2. Free us from slavery to sin, that is, from the compulsion to obey sin, to blindly follow the whims of our old nature.

Dead People Aren't Slaves (6:7)

Further, Paul gives a reason for this freedom in verse 7:

"A dead person is no longer a slave."

Before we were united with Jesus in his death, we were slaves to sin -- that is, we ended up obeying our whims and passions. We could not escape. We had no choice but to sin. We had no power to do otherwise. In spite of our best efforts we would fail.

Now, Paul says, we have been set free from sin, like slaves who have been emancipated. How have we been freed from sin's bondage? By being united with Christ and thus being part of his death on the cross. Christ's literal death to sin is ours, too. Christ's death on the cross broke the power, the bondage of sin. Since we are united with his death through baptism, we are part of that death and of that victory!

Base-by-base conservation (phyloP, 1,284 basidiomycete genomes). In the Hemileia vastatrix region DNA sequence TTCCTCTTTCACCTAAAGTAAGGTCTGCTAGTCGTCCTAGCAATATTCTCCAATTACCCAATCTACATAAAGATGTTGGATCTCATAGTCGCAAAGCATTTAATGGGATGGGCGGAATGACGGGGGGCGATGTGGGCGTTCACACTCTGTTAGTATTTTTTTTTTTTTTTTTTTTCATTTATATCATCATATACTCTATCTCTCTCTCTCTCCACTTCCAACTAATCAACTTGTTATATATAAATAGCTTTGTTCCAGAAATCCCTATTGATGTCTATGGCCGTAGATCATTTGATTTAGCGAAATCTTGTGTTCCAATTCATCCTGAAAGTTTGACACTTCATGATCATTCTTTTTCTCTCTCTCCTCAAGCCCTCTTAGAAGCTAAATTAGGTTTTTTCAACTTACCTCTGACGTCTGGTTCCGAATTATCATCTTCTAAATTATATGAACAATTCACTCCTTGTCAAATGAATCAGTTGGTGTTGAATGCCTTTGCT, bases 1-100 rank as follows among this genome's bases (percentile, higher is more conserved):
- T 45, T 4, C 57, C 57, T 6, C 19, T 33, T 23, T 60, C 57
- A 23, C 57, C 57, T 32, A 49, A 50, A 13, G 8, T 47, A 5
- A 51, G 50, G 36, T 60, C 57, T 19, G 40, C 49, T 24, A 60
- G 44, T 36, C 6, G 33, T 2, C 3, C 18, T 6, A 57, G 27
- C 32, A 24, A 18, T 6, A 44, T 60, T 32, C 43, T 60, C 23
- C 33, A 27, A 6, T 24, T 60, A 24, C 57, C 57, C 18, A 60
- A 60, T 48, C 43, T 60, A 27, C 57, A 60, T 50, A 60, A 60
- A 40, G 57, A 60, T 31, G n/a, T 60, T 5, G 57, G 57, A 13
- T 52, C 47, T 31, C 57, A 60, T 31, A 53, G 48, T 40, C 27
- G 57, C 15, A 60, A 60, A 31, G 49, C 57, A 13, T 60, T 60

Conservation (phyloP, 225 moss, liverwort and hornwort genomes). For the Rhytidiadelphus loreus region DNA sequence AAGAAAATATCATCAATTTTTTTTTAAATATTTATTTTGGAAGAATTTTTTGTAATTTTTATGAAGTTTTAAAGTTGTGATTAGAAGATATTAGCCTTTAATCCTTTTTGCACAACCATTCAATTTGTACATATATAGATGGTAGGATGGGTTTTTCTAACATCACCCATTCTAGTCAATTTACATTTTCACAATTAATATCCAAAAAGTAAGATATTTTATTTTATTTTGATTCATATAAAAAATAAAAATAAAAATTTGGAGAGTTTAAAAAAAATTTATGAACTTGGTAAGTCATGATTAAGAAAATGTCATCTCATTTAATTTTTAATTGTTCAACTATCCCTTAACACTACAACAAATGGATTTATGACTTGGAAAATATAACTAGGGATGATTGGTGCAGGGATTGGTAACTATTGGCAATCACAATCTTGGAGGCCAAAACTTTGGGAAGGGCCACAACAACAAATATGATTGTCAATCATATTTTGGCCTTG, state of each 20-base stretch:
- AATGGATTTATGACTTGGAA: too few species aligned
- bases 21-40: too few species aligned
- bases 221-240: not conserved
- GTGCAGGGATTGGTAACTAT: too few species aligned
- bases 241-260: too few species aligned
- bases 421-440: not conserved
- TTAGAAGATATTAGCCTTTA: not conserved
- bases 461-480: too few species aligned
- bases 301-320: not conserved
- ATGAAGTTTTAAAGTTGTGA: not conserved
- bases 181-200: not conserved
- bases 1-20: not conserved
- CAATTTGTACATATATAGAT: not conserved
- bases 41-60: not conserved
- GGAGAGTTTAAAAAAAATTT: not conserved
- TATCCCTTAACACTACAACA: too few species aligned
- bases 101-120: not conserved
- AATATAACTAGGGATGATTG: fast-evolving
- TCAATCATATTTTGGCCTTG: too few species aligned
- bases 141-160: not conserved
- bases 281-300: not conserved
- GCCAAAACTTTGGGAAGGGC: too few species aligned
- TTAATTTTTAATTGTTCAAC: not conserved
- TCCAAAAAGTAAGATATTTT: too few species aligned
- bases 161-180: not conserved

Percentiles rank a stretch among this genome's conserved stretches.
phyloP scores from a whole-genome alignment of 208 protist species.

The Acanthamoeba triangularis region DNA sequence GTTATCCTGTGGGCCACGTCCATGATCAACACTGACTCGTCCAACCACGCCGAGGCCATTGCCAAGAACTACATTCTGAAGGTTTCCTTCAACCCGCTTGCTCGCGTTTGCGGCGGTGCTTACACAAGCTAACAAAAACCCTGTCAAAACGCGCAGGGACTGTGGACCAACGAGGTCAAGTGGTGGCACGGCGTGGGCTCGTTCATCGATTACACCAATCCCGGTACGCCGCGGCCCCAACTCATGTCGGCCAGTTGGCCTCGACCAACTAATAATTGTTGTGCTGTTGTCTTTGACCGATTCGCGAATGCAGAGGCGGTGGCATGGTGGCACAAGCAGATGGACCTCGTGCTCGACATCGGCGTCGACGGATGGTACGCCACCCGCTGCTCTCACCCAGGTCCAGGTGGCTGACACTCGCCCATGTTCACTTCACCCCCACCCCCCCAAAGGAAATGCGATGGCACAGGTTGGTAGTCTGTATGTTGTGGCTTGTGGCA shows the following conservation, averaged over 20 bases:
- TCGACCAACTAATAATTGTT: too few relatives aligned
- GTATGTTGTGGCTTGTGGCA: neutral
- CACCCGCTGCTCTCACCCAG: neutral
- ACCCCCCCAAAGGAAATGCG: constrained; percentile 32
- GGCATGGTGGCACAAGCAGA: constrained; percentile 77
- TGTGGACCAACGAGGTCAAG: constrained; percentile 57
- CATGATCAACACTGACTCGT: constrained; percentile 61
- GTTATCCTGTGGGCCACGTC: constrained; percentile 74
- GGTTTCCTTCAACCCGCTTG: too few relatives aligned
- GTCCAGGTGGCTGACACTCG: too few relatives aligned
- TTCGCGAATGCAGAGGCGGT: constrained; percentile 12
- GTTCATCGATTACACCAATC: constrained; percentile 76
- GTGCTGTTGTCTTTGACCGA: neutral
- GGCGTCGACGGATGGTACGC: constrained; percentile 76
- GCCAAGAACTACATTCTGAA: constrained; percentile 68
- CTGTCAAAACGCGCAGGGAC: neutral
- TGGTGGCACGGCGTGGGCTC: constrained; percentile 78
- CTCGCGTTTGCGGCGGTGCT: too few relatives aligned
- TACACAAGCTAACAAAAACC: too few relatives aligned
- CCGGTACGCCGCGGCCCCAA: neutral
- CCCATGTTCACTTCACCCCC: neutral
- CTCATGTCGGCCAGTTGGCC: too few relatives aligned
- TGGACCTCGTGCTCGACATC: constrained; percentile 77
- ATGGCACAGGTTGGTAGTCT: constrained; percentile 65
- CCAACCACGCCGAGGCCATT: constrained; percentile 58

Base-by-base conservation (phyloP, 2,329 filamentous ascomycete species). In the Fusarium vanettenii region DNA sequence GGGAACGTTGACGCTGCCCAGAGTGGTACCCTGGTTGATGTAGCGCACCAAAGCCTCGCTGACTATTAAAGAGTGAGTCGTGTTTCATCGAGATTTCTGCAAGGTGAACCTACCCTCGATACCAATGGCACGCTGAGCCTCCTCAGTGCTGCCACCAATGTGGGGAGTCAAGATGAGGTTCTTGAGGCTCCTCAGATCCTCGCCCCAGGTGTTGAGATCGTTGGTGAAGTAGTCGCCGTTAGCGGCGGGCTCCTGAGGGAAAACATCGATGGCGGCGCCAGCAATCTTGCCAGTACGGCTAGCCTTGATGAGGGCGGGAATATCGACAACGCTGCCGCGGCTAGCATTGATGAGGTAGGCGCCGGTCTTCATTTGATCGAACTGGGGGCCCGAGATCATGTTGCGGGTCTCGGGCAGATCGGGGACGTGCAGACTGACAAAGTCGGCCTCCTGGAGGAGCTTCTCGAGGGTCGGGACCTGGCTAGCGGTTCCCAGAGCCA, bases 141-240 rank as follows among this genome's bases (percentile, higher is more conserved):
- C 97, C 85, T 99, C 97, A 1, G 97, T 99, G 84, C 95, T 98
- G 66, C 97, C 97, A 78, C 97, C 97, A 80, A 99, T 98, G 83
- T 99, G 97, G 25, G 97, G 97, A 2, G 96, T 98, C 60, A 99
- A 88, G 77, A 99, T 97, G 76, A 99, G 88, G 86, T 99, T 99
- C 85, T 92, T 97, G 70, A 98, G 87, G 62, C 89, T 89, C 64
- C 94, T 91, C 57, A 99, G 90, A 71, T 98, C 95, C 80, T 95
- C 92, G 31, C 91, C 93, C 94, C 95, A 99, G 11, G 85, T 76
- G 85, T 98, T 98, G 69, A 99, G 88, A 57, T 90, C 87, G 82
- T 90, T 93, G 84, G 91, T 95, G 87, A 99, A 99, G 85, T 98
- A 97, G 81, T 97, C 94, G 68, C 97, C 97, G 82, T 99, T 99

Q4. (Romans 6:6-7) In what way has our "body of sin," our "flesh," our old nature been made powerless because of our crucifixion with Christ? In what way have we been freed from slavery? What difference does this understanding make in our struggles against temptation?
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Alive to Christ (6:8)

Now Paul turns to the implications of this death for us:

"Now if we died with Christ, we believe that we will also live with him." (6:8)

Paul has taken considerable pains to establish our personal connection and union with Christ's death. Now he extends that union to living with Christ eternally. Though in other letters Paul points to our everyday life with Christ (Galatians 2:20), here his focus is future tense: "We believe that we will also live with him."

Summing Up (6:9-10)

In verses 9 and 10, Paul sums up the lessons he has taught in the previous verses: